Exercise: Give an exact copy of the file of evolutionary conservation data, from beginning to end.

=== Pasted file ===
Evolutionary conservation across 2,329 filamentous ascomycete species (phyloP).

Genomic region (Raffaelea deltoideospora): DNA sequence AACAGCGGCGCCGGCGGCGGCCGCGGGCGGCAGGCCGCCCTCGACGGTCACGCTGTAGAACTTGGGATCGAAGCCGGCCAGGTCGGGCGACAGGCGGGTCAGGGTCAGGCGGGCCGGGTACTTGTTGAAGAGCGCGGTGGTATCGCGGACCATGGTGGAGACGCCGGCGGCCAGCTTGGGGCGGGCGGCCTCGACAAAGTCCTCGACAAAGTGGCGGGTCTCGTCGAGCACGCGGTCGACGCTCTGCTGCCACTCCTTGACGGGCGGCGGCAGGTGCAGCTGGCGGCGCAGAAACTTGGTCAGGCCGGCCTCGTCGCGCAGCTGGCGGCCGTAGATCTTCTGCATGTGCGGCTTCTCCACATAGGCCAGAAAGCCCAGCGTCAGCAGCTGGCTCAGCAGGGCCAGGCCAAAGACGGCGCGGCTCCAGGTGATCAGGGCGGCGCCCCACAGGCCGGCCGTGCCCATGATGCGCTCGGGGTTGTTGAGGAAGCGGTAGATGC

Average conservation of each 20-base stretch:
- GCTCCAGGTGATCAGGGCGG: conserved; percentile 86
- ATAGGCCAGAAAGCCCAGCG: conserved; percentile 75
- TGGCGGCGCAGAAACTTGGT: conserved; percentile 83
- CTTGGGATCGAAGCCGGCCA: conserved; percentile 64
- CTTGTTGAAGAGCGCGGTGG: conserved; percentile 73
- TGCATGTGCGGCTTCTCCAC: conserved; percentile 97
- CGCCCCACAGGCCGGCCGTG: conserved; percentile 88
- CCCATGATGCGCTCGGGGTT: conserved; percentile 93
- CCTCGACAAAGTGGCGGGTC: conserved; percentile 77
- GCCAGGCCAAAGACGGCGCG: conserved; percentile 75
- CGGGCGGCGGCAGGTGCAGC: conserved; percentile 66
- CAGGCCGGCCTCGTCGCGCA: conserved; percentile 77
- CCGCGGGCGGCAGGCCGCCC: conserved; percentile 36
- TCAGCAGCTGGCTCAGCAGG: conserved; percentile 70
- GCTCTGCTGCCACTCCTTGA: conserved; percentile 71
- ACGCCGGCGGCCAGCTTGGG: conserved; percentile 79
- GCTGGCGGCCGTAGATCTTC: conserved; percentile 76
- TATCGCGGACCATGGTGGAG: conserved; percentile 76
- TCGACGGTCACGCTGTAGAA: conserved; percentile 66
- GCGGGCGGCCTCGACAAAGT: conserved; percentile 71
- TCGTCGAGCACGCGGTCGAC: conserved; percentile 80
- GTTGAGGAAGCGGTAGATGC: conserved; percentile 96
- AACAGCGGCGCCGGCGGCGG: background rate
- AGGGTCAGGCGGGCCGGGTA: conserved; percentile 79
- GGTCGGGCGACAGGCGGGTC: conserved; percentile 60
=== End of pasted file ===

Evolutionary conservation across 2,329 filamentous ascomycete species (phyloP).

Genomic region (Raffaelea deltoideospora): DNA sequence AACAGCGGCGCCGGCGGCGGCCGCGGGCGGCAGGCCGCCCTCGACGGTCACGCTGTAGAACTTGGGATCGAAGCCGGCCAGGTCGGGCGACAGGCGGGTCAGGGTCAGGCGGGCCGGGTACTTGTTGAAGAGCGCGGTGGTATCGCGGACCATGGTGGAGACGCCGGCGGCCAGCTTGGGGCGGGCGGCCTCGACAAAGTCCTCGACAAAGTGGCGGGTCTCGTCGAGCACGCGGTCGACGCTCTGCTGCCACTCCTTGACGGGCGGCGGCAGGTGCAGCTGGCGGCGCAGAAACTTGGTCAGGCCGGCCTCGTCGCGCAGCTGGCGGCCGTAGATCTTCTGCATGTGCGGCTTCTCCACATAGGCCAGAAAGCCCAGCGTCAGCAGCTGGCTCAGCAGGGCCAGGCCAAAGACGGCGCGGCTCCAGGTGATCAGGGCGGCGCCCCACAGGCCGGCCGTGCCCATGATGCGCTCGGGGTTGTTGAGGAAGCGGTAGATGC

Average conservation of each 20-base stretch:
- GCTCCAGGTGATCAGGGCGG: conserved; percentile 86
- ATAGGCCAGAAAGCCCAGCG: conserved; percentile 75
- TGGCGGCGCAGAAACTTGGT: conserved; percentile 83
- CTTGGGATCGAAGCCGGCCA: conserved; percentile 64
- CTTGTTGAAGAGCGCGGTGG: conserved; percentile 73
- TGCATGTGCGGCTTCTCCAC: conserved; percentile 97
- CGCCCCACAGGCCGGCCGTG: conserved; percentile 88
- CCCATGATGCGCTCGGGGTT: conserved; percentile 93
- CCTCGACAAAGTGGCGGGTC: conserved; percentile 77
- GCCAGGCCAAAGACGGCGCG: conserved; percentile 75
- CGGGCGGCGGCAGGTGCAGC: conserved; percentile 66
- CAGGCCGGCCTCGTCGCGCA: conserved; percentile 77
- CCGCGGGCGGCAGGCCGCCC: conserved; percentile 36
- TCAGCAGCTGGCTCAGCAGG: conserved; percentile 70
- GCTCTGCTGCCACTCCTTGA: conserved; percentile 71
- ACGCCGGCGGCCAGCTTGGG: conserved; percentile 79
- GCTGGCGGCCGTAGATCTTC: conserved; percentile 76
- TATCGCGGACCATGGTGGAG: conserved; percentile 76
- TCGACGGTCACGCTGTAGAA: conserved; percentile 66
- GCGGGCGGCCTCGACAAAGT: conserved; percentile 71
- TCGTCGAGCACGCGGTCGAC: conserved; percentile 80
- GTTGAGGAAGCGGTAGATGC: conserved; percentile 96
- AACAGCGGCGCCGGCGGCGG: background rate
- AGGGTCAGGCGGGCCGGGTA: conserved; percentile 79
- GGTCGGGCGACAGGCGGGTC: conserved; percentile 60